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2017-08-30 15:23:02
U.S. Economy Grew 3% in 2nd Quarter, Fastest Pace in 2 Years

The current recovery marked its eighth birthday this summer — old by economic standards — but it is showing some unexpected vigor.

The Commerce Department said Wednesday that the economy had expanded at an annual rate of 3 percent in the second quarter of the year, better than initially estimated, and a substantial acceleration over the first quarter’s lackluster 1.2 percent pace.

The revised figure is still well below President Trump’s target of 4 percent growth, but it is the economy’s best quarterly showing in two years.

“The economy is stronger than you think,” said Chris Rupkey, the chief financial economist at Mitsubishi UFJ Financial Group in New York. “Bet on it.”

The improvement was driven in large part by strong consumer activity, with purchases of durable goods like automobiles and appliances rising strongly. Increased business spending also helped lift the latest estimate above the Commerce Department’s initial reading of 2.6 percent for the quarter.

Most economists are expecting the economy to expand at a rate of roughly 3 percent in the second half of 2017. That pace should be strong enough to keep job growth and wages on track for further gains, while keeping the threat of inflation modest for now.

Besides wild cards like Hurricane Harvey’s impact on a broad swath of the Gulf Coast, and political uncertainty about issues like tax reform and a possible increase in infrastructure spending, traders are also keeping an eye on the Federal Reserve.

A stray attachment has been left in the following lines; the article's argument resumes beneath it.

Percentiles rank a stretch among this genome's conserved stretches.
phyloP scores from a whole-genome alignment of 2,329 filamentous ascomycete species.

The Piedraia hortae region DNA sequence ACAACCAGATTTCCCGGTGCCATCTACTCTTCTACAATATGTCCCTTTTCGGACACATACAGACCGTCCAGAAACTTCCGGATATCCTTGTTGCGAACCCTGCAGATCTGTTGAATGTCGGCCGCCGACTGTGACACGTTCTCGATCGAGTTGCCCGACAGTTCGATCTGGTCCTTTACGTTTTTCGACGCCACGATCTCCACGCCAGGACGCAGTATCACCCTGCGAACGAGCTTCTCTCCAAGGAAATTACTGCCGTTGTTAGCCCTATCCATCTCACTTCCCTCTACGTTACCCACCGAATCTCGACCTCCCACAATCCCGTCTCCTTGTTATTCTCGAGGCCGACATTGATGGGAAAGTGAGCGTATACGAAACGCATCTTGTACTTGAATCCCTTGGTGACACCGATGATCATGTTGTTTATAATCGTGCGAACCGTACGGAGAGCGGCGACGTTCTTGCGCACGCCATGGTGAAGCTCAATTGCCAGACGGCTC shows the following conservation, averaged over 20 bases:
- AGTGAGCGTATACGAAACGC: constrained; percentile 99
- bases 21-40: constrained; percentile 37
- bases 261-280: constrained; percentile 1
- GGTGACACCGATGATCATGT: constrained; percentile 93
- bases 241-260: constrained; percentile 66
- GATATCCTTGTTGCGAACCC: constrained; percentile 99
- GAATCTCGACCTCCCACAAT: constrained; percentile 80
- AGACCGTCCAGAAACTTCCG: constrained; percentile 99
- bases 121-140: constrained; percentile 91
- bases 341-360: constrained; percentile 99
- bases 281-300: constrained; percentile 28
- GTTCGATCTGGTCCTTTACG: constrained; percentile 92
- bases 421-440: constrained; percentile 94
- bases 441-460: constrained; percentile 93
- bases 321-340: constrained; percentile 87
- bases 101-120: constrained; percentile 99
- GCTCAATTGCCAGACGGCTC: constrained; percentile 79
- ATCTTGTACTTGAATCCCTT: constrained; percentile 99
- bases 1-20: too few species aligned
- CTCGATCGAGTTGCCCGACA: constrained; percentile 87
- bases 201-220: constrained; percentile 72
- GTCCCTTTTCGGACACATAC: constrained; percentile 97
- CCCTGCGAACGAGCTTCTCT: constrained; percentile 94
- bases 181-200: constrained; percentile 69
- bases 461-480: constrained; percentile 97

Most experts believe the central bank will raise rates just once more this year, but a faster economy or an increase in wages or inflation could prompt policy makers to move more quickly to tighten monetary policy and shrink the Fed’s balance sheet in 2018.

The acceleration in spending also suggests that a so-called Trump Bump — improved sentiment among consumers and more optimism among business leaders — may be translating into concrete actions like homeowners buying new appliances and companies investing in new software or equipment.

“The consumer is in the driver’s seat in terms of economic growth,” said Scott Anderson, chief economist at Bank of the West in San Francisco. “It puts us on a stronger path going into the third quarter, although Hurricane Harvey introduces some uncertainty.”

Mr. Anderson expects growth in the range of 3 to 3.5 percent in the current quarter, but he said the hurricane could shave as much as 0.3 percentage points off that figure. A hit like that would mostly be reversed in the year’s final quarter as rebuilding efforts kicked in, he added.

It will take more than one quarter’s data for the White House or congressional Republicans to be able to claim credit for lifting the economy’s growth trajectory. Under President Barack Obama in 2013 and 2014, quarterly growth occasionally exceeded 3 percent. But, in contrast to what happened during recoveries in the 1990s and mid-2000s, annual growth never passed that threshold.

If the economy were to sustain the current pace of expansion, it would be a significant uptick from the 2 percent annual growth rate that has mostly prevailed since the recovery began.

While a difference of a single percentage point may not sound like much, the stakes are huge in a $19 trillion economy. The acceleration could also help lift wage growth, which has been frustratingly slow for years despite steady hiring, a surging stock market and rising home prices.

Private-sector estimates of third-quarter growth have also inched higher lately. Macroeconomic Advisers now forecasts a 3.4 percent expansion rate for the current quarter, up from the 2.9 percent figure it forecast earlier this month.

Increases in consumer spending and business investment powered nearly all of the revision issued on Wednesday. Factors like net exports and residential investment barely changed, while government spending added only 0.1 percentage point.

The Commerce Department offers three estimates of growth as more data becomes available, with the final figure for second-quarter economic activity to be released on Sept. 28.